Video and still images can be added to certain objects in the game such as the TV sets found under Active Props. To add a video or still image to a TV set choose New/Media/Video and choose the file from the Filename property. Now under Actions for the video choose Play on and create a rule such as 'When the TV on Stand is clicked video 1 is played'. You could use video to communicate information about the game, as an entertainment or as a piece of education.
To create a piece of speech choose New/Media/Speech. You may have an audio file pre-recorded or you may create an audio file within Mission Maker by recording it or by using the TTS converter. To use the TTS converter click on the TTS Speech box and enter the words that you want the character to say. You might use this to distinguish between different characters of the same type where one of them has a real message for you while the others just say 'Hello my name is Jimmy', or whatever. The response sought might be a clue to way out of a particular scene or a line of a poem that must be collected.
Speech can also be used to create dialogues with question and response. You may want a character to say something in response to an action such as being clicked on or passing through a trigger. In the list of character actions choose Say and choose a speech that you created earlier.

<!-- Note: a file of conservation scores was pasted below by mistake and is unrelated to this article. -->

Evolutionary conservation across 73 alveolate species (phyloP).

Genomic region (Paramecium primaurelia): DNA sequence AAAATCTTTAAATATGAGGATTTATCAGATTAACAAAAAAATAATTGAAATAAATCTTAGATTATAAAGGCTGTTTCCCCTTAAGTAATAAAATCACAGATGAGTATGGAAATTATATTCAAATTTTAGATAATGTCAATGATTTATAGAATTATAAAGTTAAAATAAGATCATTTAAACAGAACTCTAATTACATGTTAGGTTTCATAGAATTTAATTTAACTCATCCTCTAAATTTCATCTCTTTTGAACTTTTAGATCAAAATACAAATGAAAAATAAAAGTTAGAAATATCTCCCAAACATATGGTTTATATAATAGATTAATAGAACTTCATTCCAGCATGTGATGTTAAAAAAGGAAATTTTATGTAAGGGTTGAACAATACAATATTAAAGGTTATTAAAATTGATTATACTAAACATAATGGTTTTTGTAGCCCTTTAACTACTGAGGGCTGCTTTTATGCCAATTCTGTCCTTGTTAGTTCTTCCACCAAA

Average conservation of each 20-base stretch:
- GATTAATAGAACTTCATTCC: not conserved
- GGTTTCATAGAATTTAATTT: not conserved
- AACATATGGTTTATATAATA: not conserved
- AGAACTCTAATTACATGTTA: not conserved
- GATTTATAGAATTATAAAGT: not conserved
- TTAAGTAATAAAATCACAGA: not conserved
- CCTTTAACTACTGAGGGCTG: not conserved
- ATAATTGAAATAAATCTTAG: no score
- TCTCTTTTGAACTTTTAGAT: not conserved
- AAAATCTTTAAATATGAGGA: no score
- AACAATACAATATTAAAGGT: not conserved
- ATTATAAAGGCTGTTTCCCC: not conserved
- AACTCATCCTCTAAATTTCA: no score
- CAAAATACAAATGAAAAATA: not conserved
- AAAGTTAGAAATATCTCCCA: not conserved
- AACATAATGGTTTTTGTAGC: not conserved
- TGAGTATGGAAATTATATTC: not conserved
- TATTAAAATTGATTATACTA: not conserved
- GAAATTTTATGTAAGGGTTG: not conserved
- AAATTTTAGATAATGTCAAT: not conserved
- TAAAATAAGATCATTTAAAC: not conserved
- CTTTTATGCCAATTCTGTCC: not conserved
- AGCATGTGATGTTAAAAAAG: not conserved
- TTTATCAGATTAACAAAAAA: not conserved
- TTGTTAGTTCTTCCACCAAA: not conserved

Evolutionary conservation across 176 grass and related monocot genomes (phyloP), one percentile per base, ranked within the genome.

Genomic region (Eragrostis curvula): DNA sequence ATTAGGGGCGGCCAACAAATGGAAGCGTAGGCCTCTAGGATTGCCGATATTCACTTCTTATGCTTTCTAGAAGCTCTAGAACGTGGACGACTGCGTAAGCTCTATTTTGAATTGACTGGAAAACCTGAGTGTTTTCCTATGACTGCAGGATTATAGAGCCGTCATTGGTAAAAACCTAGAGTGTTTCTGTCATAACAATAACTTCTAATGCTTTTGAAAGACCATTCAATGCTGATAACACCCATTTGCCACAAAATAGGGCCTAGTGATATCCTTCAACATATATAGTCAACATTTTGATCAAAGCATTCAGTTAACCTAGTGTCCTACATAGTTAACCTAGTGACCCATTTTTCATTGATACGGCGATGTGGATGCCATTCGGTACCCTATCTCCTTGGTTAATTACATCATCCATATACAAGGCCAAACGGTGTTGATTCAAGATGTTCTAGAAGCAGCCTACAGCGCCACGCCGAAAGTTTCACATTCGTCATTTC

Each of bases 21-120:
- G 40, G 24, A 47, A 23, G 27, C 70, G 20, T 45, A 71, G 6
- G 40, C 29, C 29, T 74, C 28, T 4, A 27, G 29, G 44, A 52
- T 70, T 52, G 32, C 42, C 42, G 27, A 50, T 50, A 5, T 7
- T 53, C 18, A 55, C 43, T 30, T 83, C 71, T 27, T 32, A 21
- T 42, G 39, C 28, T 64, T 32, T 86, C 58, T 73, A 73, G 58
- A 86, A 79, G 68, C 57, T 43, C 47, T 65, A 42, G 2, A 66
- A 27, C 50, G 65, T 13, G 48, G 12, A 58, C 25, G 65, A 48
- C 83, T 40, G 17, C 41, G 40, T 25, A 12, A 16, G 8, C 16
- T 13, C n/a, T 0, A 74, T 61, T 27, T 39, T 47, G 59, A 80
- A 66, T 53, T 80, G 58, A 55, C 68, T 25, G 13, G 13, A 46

The Player can have conversations with characters by acquiring speeches in the course of game play. The simplest way to make speeches and conversation available is to assign them from the start of the game. To do this make sure the speech is recorded and then select it from the My Game/Media/Speech list. Choose Actions and click Add to Player List to build a rule. From the list of options to trigger the rule choose 'Global' and select 'From Start of Game'. This gives you access to the speech when you play the game. Alternatively you can have the speeches added to the game by a rule, for example by collecting a certain number of points.
A conversation is created when you create a rule that involves the Spoken in Conversation By or Spoken in Conversation To options. Example:
The player confronts a character that displays the mouth symbol when the mouse moves over it. This indicates to the player that the character may have something to tell him. The way to develop conversation is as follows:
make sure that the player has something to say to the character
make a rule for the character that ensures a response to the player's opening speech
add any additional speeches to continue the conversation
The player might say "Which way should I go to reach my destination?". This speech should have its TTS property set to False (there is no need to hear it) and its Add to Player List set to True. You will also need to add a rule to this speech. Choose Actions/Add to Player List, choose Global Trigger and Start of Game.